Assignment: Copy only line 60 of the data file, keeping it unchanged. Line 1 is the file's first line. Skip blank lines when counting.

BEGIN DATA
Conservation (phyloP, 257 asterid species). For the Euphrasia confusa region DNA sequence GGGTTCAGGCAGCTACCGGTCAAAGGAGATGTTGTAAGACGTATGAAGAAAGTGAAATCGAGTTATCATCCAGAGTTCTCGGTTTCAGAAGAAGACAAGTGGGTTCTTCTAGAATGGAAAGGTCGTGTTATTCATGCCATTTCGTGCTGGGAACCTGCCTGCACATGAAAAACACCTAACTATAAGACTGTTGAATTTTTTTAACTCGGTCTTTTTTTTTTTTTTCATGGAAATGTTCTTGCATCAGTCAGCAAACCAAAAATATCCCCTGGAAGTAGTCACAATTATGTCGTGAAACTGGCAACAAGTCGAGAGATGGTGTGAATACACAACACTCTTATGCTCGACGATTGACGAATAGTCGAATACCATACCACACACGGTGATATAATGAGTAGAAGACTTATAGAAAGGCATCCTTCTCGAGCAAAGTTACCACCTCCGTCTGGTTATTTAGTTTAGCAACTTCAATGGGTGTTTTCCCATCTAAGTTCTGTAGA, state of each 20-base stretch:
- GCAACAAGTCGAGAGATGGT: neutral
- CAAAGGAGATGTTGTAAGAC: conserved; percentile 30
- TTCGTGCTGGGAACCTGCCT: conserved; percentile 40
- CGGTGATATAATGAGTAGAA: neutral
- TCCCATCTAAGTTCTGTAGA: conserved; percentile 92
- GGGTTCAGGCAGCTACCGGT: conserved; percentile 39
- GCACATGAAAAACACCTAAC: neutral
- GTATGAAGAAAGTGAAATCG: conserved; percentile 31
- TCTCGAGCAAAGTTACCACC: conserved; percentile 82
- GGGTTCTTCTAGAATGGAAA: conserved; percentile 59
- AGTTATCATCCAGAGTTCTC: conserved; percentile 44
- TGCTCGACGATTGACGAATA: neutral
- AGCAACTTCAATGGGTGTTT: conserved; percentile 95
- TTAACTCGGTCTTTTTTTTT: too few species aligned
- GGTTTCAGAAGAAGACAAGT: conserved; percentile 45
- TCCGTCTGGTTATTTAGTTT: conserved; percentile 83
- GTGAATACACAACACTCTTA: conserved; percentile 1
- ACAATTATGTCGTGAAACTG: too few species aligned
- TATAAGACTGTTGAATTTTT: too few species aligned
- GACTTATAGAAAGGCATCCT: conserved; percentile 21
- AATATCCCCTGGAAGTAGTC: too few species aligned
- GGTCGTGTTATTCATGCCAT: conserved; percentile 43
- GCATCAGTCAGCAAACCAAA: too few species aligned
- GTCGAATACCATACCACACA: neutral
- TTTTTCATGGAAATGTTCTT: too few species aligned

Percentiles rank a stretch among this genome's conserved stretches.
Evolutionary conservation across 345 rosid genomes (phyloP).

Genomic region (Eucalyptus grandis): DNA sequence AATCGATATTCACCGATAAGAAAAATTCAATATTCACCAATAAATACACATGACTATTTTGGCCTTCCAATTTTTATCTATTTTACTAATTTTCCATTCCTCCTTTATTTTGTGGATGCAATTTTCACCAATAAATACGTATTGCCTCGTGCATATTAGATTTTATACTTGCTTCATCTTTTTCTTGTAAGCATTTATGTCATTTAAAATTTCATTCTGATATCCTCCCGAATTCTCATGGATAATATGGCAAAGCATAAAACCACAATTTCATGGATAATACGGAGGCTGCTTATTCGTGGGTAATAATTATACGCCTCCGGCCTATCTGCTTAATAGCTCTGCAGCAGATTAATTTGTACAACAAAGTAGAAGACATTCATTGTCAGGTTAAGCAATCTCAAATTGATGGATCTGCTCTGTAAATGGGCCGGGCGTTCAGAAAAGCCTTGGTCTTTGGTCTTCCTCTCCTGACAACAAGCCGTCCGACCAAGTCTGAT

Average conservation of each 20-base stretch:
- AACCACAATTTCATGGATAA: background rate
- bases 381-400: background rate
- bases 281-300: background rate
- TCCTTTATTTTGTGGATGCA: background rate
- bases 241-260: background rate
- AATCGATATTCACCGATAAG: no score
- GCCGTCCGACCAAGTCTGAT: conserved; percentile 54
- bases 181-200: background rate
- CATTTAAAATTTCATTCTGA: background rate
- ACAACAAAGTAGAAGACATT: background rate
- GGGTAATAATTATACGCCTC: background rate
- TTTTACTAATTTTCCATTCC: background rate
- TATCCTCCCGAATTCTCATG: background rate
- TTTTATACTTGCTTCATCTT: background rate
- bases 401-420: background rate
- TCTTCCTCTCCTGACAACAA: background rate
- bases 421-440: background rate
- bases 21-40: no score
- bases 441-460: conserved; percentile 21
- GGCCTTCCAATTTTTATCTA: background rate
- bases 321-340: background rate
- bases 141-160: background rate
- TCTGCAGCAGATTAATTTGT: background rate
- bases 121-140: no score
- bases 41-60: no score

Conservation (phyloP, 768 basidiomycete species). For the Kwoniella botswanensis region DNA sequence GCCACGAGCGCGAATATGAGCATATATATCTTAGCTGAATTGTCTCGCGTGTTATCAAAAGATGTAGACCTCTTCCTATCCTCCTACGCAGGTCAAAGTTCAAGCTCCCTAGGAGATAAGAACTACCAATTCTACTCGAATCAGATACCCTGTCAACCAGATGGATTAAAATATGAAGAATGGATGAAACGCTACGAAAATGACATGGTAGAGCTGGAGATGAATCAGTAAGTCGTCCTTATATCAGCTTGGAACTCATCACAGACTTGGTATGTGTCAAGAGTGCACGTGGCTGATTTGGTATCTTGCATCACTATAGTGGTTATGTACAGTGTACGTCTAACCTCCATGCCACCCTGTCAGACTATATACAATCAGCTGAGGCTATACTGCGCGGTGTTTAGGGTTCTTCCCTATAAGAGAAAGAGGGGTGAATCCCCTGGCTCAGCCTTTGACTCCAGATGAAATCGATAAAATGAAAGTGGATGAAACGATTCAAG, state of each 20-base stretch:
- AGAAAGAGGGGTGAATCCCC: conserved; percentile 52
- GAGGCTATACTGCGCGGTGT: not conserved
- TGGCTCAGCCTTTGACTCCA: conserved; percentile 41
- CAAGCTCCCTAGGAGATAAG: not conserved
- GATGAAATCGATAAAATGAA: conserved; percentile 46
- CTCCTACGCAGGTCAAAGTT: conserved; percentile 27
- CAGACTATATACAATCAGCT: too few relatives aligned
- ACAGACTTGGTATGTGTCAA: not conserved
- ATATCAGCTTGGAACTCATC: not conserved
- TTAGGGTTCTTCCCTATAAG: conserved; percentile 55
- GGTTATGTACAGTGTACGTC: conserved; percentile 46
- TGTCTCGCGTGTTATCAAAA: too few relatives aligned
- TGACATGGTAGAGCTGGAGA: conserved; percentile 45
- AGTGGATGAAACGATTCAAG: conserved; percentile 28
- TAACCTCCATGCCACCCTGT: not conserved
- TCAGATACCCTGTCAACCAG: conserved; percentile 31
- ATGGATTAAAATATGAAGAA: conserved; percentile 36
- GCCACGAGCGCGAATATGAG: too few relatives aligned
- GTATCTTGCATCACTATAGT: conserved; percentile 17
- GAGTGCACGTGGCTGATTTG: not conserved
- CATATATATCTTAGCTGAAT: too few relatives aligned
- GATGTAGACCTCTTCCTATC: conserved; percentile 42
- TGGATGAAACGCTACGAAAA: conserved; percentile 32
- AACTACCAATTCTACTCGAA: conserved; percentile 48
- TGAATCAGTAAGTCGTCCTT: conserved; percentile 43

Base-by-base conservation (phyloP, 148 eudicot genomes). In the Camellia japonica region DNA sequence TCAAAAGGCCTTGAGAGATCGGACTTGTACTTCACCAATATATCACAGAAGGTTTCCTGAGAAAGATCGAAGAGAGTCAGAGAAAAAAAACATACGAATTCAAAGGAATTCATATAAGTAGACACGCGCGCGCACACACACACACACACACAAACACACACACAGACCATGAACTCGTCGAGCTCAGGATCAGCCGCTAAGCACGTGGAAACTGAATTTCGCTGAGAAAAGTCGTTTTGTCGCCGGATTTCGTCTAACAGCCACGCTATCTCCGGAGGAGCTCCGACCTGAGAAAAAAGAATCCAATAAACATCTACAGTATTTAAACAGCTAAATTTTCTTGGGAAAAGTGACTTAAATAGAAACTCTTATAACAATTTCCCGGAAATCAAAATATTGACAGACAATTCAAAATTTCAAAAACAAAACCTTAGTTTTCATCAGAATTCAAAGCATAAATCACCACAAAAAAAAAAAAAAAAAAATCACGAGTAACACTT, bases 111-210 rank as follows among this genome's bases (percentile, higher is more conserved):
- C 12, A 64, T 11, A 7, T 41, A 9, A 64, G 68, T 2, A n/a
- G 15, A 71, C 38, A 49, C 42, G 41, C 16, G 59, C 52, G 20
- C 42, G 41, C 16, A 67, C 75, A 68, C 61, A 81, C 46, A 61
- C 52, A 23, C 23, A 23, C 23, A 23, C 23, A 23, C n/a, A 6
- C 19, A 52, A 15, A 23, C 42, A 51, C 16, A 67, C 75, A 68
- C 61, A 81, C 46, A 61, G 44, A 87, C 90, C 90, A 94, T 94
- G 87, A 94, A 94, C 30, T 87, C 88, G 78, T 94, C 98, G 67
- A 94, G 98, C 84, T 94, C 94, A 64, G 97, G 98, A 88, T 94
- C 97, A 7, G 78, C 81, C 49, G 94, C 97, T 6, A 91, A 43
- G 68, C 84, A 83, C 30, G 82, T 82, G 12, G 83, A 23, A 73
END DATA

- CAAGCTCCCTAGGAGATAAG: not conserved